My friend Stefano, who was my roommate during Fulbright orientation, shared with me some of the updates he has been receiving from his family in Italy. His father's side of the family is from the city of Bergamo, which has been the epicenter of the pandemic in Italy. Stefano's grandmother and aunt both reside in Bergamo, where his aunt works as a nurse. Heartbreakingly, the stories in the news are true. Doctors and nurses have been forced to choose which patients to attend to and the morgues no longer have space for those who have passed away. In the face of this adversity, however, doctors and nurses are still continuing to fight for their patients to the best of their abilities. I have seen more posts of love and support for these brave medical workers than I ever have before over the last few months—recognition that is well deserved. I wouldn't be shocked if all of our medical workers in the world were awarded the Time's Person of the Year for 2020.
Recognition seems to be an ongoing theme for this unprecedented year that we are all experiencing—recognition of medical workers, teachers, professors, nursing home staff, and all restaurant and grocery store employees who help make our fragile system work. This virus has forced all of us to recognize that we are not alone in the world and that we need each other. What is happening in China truly does affect what is happening in Italy. What is happening in Italy could mean life or death for what is now happening in the United States. Around the world, we are working towards a vaccine because we all need it. Although it has become somewhat of a cliché, we really are all in this together.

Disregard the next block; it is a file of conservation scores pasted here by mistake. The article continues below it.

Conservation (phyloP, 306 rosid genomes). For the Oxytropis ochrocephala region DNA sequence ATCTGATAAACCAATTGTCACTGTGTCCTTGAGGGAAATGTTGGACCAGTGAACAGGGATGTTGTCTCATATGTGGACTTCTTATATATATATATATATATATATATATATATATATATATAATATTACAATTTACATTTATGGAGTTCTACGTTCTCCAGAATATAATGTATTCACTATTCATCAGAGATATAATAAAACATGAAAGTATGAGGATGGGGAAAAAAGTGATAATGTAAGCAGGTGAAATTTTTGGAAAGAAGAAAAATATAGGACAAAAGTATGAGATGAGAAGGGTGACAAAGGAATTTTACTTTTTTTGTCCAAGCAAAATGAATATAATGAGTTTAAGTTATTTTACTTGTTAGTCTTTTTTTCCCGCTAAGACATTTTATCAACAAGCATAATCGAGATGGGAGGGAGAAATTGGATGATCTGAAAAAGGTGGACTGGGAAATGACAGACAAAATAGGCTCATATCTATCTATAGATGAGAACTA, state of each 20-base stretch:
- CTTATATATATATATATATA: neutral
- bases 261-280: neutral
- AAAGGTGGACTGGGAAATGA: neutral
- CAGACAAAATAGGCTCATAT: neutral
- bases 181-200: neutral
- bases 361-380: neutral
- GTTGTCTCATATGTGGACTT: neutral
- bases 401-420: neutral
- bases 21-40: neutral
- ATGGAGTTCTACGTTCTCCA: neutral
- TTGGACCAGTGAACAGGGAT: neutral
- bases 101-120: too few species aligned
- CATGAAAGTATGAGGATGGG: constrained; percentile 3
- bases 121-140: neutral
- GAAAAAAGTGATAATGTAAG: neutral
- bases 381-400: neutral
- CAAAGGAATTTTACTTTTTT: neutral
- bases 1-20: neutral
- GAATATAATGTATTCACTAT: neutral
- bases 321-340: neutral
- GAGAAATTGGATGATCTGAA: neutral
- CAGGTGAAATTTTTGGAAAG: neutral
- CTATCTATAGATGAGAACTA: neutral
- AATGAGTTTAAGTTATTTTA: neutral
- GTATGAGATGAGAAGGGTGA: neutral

This global pandemic has forced all of us to stop for a moment and take inventory of the way we have been living our lives. After a pause like this, our world can never really go back to the way it was. We can never go back to focusing on just ourselves, on just South Korea, Italy, China, the United States, or wherever we call home—we must never go back to thinking that wherever we live is the center of the world because then we really are alone. I have loved hearing from my friends all over the globe throughout the last few months, whether they be in Argentina, Bulgaria, the United States, Taiwan, Cambodia, the Philippines, China, or Italy. It took a global pandemic for all of us to start reaching out to each other and my hope is that we all continue reaching out to one another. My ultimate hope is that this horrible situation gives birth to a beautiful new world—a world where we can better dialogue with one another across our invisible border lines.
Love has always been a risk in our world, and we will always have new obstacles placed in front of us that will try to keep us from choosing love. When I initially chose to stay here in South Korea a month ago, I chose to stay because of love—love for my students and love for my friends here. Now that Fulbright has been cancelled worldwide and the situation in the United States is getting worse, I am choosing to return to be with my family because of love as well. I shared with my friends back in the U.S. a few weeks ago that we cannot be light in dark places if we leave when things start getting dark; now that the situation is getting better here in South Korea, I am choosing to bring some light to my family by being with them throughout these dark times as well.